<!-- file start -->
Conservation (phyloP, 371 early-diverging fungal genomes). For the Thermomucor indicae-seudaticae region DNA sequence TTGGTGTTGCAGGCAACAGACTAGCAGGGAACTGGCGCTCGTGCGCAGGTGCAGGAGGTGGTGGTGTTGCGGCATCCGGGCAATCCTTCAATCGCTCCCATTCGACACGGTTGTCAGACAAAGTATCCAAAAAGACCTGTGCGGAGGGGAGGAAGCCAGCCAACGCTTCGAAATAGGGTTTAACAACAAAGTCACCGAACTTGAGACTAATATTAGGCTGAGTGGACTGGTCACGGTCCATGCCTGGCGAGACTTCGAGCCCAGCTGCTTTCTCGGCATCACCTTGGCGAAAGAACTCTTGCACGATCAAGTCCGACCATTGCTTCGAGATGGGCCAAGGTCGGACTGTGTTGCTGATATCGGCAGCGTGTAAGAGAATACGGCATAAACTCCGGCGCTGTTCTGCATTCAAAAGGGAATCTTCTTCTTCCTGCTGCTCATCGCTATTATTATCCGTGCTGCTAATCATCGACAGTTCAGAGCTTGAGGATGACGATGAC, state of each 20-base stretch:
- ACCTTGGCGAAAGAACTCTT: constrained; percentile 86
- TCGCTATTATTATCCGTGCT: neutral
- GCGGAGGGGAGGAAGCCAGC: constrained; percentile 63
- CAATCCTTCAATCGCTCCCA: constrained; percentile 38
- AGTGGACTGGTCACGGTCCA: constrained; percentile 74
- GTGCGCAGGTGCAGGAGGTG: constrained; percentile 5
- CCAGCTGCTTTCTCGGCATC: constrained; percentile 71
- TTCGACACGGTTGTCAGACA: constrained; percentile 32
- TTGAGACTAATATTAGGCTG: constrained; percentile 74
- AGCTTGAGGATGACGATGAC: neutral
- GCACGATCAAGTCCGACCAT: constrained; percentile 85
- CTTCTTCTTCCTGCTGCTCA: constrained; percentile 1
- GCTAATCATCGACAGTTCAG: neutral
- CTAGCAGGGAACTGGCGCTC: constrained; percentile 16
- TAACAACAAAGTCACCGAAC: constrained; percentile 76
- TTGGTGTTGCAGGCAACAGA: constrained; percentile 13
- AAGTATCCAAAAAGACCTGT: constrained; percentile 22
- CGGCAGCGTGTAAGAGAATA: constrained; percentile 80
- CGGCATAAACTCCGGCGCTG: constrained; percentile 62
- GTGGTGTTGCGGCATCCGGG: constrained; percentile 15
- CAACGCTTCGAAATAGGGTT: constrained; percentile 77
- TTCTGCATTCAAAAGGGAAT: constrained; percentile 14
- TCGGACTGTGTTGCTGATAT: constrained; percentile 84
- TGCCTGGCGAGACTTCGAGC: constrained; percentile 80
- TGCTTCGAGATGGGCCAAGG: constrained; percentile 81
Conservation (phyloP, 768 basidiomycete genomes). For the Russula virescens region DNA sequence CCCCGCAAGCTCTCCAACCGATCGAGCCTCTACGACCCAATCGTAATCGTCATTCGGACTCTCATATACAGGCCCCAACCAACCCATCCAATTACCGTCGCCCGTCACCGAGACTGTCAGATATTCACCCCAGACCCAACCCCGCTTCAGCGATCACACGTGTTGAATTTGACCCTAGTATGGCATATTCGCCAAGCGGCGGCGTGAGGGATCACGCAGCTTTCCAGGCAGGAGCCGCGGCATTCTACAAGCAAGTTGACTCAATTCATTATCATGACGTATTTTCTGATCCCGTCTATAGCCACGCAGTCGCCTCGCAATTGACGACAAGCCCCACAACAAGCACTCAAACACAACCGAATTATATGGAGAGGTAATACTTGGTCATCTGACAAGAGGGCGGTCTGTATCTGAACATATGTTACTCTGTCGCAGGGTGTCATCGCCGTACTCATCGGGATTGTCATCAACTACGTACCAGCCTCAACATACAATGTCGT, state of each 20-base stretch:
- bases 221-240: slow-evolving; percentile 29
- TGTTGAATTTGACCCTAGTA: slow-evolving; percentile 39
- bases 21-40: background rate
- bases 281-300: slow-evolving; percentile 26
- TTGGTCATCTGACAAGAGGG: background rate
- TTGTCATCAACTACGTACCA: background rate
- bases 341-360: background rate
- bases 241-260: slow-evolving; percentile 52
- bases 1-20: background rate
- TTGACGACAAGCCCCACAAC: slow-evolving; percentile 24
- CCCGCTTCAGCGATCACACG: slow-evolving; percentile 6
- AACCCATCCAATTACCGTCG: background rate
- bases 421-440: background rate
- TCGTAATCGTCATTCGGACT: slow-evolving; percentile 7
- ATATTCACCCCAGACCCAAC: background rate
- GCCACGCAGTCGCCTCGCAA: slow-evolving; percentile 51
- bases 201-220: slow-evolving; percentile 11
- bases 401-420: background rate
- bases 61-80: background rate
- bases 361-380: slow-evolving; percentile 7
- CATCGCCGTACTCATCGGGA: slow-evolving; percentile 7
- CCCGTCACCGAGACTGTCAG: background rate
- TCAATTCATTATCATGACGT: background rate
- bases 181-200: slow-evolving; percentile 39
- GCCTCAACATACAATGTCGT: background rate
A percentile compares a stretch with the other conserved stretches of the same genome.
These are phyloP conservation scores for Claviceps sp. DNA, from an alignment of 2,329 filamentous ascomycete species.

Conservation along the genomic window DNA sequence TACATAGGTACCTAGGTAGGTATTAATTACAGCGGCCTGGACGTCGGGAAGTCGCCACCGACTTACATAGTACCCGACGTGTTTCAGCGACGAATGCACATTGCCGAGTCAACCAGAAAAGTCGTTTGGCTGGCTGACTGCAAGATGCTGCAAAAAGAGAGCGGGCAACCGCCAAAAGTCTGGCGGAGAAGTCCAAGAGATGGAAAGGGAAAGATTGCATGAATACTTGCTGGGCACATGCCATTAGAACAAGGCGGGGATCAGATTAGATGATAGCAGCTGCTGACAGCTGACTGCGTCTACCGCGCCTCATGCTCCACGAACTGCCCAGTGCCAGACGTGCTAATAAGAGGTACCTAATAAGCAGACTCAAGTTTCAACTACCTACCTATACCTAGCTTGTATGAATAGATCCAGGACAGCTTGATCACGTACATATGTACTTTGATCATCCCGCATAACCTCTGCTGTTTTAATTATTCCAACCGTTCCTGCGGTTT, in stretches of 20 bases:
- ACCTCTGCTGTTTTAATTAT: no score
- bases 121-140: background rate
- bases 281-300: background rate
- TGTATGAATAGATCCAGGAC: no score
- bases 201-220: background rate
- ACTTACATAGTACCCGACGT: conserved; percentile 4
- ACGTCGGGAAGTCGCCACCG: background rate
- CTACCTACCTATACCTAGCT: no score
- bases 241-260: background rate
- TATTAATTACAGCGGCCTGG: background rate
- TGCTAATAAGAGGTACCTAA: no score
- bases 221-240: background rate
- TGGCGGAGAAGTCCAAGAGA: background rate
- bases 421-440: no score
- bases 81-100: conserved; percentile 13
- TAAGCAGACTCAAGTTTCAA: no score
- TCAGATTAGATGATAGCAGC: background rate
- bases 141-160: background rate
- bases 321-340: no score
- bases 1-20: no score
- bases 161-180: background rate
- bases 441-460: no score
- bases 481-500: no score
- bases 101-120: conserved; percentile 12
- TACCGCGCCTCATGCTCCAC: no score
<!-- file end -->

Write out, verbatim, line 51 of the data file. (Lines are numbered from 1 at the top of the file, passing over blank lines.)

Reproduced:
- bases 181-200: slow-evolving; percentile 39